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Rubber foot cover, made of 100% natural latex.
Textured sole for slip resistance, water proof, good elasticity, good resistance against acid and alkali, non-toxic, No stimulating smell.
They can be widely used for tourism, hotel, natatorium, swimming pool, natatorium, seaside, etc. There are totally 5 sizes.
Different colors are available. Package: 600 pairs/case.
The complete process of how to build a concrete table without any specialty tools. It’s an affordable way to make high end and beautiful furniture. For the complete tutorial and materials list check out DIYPETE.com. Please note that
For more info, project photos, and downloadable plans check out:
The buffet table I made is 17″wide by 52″ long by 1.5″ thick. Here is a diagram showing how I made the mold.
Cut the bottom of the mold out of melamine using a circular saw
This piece should be the exact width and length you’d like the concrete table to be.
Cut the strips that will border the bottom piece
If you want a 1.5″ thick concrete slab, add 3/4″ to the strips so they are 2.25″ tall. This accommodates for the bottom of the mold.
Assemble the sides of the mold.
Attach using 1 5/8 inch black drywall screws about every 8-12 inches. Drill a pilot hole to help it go in easier. Make sure to drill in from the side as evenly as possible.
Complete the mold
Once assembled, the mold will look like the photo below. You will now have a structure which concrete can be poured in. Note — the actual top of your concrete table will be very smooth because it will cure against the smooth and flat melamine surfaces. The part that you screed and trowel later on will actually be the bottom side. You will flip the mold once the project has cured.
Caulk the creases in your mold.
In the video I use a squeeze tube of 100% silicon caulk. You can also use a caulk gun. Then run a caulk tool to smooth it out. You can also use painters tape to get an even caulk line as pictured below.
Once the caulk has cured, go ahead and cut the re-enforcement to size using a bolt cutter. If your table is 52″ long by 17″ in width, cut the metal wiring to about 50″ by 15″. It will leave about an inch of play on each side. Then use rubbing alcohol and a paper towel to thoroughly clean the mold, making sure all sawdust and particles are out of the mold.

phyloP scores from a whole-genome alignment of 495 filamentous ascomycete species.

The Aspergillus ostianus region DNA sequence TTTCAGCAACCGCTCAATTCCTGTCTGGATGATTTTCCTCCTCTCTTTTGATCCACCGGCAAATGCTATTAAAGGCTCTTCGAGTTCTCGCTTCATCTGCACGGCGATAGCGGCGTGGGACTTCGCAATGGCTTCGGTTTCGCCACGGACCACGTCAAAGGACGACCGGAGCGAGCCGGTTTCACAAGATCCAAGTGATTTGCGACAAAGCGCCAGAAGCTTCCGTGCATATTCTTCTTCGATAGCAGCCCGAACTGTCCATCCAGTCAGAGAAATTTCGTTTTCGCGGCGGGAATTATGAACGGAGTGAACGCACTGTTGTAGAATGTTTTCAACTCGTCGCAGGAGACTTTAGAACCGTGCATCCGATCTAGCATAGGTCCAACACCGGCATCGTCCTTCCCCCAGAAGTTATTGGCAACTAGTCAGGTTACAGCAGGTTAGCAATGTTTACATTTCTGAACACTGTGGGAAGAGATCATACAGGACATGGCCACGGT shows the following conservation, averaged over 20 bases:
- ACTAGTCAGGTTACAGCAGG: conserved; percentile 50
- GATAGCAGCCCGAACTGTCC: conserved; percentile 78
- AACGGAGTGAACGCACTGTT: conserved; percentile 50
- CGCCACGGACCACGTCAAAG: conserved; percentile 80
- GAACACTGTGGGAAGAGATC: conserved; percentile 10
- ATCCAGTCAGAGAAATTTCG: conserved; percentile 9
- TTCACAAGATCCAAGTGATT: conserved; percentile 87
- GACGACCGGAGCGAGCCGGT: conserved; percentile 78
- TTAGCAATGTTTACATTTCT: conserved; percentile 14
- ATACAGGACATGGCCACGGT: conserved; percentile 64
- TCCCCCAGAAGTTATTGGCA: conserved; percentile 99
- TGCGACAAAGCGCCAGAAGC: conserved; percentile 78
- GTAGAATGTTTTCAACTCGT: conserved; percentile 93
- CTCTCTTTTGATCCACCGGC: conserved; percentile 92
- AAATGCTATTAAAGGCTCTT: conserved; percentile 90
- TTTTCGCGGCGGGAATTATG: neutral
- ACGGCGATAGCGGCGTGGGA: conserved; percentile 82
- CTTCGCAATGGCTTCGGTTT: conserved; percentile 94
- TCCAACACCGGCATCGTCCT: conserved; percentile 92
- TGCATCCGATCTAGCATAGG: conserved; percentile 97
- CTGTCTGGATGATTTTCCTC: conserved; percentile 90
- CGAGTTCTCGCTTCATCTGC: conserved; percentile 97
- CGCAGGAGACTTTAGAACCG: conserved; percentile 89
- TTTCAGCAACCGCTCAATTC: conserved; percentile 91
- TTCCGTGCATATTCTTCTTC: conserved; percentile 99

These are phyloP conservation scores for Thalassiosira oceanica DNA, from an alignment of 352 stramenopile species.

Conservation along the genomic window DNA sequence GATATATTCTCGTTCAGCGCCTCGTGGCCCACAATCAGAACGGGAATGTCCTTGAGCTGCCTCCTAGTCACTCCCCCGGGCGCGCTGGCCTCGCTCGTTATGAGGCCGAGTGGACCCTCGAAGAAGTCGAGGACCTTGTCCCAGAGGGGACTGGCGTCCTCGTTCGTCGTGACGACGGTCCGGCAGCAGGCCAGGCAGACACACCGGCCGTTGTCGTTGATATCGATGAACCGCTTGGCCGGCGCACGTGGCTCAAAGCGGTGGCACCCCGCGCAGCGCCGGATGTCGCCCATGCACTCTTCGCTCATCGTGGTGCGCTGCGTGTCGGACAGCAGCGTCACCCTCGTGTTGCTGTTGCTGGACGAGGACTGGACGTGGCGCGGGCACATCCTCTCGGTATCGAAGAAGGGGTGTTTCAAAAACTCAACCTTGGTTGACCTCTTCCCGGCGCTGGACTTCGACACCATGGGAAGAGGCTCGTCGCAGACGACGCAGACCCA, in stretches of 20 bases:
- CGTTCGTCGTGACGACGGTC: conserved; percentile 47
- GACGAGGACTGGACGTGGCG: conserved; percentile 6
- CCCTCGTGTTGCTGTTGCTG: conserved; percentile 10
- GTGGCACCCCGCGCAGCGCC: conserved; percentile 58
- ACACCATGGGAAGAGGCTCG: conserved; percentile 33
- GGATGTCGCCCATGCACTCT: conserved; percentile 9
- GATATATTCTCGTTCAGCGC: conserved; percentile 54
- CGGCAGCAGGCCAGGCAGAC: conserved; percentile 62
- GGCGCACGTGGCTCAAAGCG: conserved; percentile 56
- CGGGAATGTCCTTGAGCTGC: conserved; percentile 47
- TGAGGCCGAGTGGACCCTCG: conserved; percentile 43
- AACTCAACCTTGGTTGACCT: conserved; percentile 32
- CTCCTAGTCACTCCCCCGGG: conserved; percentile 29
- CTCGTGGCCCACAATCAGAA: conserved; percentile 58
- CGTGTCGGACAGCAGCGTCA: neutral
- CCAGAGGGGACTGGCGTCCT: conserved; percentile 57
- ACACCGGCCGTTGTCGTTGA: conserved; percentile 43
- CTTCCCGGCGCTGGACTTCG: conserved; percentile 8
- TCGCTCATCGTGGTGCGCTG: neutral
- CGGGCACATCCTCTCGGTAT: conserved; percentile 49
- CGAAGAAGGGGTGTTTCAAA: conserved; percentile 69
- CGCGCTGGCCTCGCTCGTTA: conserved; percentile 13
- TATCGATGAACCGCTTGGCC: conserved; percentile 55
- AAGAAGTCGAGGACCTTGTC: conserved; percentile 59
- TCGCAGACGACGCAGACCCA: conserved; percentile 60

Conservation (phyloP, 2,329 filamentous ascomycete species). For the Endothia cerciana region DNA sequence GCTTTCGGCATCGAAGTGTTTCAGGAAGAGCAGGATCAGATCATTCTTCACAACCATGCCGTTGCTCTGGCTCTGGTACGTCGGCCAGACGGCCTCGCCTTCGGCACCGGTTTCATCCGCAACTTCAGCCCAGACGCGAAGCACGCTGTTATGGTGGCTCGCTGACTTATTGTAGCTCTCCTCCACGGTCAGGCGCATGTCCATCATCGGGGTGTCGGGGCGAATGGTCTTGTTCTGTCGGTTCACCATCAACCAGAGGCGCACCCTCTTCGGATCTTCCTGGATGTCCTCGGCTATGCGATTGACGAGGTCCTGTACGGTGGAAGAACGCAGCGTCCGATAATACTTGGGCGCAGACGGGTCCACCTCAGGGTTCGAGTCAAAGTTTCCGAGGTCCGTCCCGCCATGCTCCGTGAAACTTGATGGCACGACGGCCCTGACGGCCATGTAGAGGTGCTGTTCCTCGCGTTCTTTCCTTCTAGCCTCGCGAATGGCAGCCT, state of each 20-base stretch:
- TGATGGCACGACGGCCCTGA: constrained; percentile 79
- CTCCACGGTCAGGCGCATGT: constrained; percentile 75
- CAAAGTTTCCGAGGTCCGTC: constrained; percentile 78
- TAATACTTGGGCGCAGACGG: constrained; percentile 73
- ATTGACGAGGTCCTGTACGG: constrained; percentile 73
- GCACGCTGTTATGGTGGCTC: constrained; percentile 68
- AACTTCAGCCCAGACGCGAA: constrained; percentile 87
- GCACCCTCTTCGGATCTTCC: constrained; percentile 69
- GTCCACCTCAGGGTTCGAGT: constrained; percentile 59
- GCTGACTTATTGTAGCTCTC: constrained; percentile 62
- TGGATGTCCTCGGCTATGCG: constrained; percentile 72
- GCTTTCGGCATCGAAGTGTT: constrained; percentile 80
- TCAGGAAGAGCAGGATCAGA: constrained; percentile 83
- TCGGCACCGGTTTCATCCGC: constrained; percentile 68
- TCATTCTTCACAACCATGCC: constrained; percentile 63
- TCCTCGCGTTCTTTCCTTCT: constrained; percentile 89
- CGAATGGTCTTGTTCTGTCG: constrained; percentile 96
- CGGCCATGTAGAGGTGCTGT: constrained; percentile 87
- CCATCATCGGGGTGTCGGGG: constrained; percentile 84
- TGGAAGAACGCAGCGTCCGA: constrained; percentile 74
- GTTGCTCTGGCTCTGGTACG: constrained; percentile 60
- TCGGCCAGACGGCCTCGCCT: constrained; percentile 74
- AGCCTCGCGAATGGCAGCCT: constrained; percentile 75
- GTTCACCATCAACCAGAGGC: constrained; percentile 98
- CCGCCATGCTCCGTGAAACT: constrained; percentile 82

It’s time to mix up the concrete. Follow the directs on the bag to see how much water they recommend adding. I like to pour some water into the tub prior to the concrete to minimize dust. Wear a dust mask for this process because the particles are not good to breathe. Mix 1 or 2 bags of concrete at a time. To stir up the concrete use a small shovel or garden hoe. I like to mix it to a peanut butter consistency.
Take a handful of concrete (wearing your rubber gloves of course), and start packing the concrete into the mold. *Don’t forget to make sure your work table is as level as possible prior to packing the concrete.
Once the mold is filled up a little more than half way you’ll want to add the re-enforcement. Simply put the re-enforcement in place and then finish packing the rest of the mold with concrete.
Fill and screed
Fill the mold with concrete until it is full. Take an old 2×4 or straight piece of wood and screed off the excess to level out the concrete. Move the 2×4 in a sawing motion. Continue back and forth across the entire mold (multiple times) and fill in any low spots with extra concrete. Check that your work table is still level. You can always shim if needed.
Remove concrete from the mold
Remove all the drywall screws. Next, take a chisel and slowly pry the wood side away from the concrete. Make sure not to let the chisel (or flathead screwdriver ) touch the concrete.
Flip the concrete and remove top of mold
Slowly flip the concrete. It helps to have two people. I like to take a few shop rags or foam to put under the concrete so when it is flipped vertically there is something for it to rest softly on. Continue flipping the piece and rest it on a few spare boards. Resting it on boards that are evenly spaced will allow the piece to dry thoroughly.
Use an orbital sander to smooth the piece. You will expose a few more bug holes but that is okay. Run the sander on the sides and corners as well. The top edges will be pretty rough. You’ll fill in the rough area with portland cement after this process.
Use a clean rag and get any remaining dust off the concrete. Next, find a new rag and use it to apply a stone or concrete sealer. These can be found at a local hardware store. Read the instructions to find out the best way to apply the sealer. Once the sealer drys I like to wax the piece.
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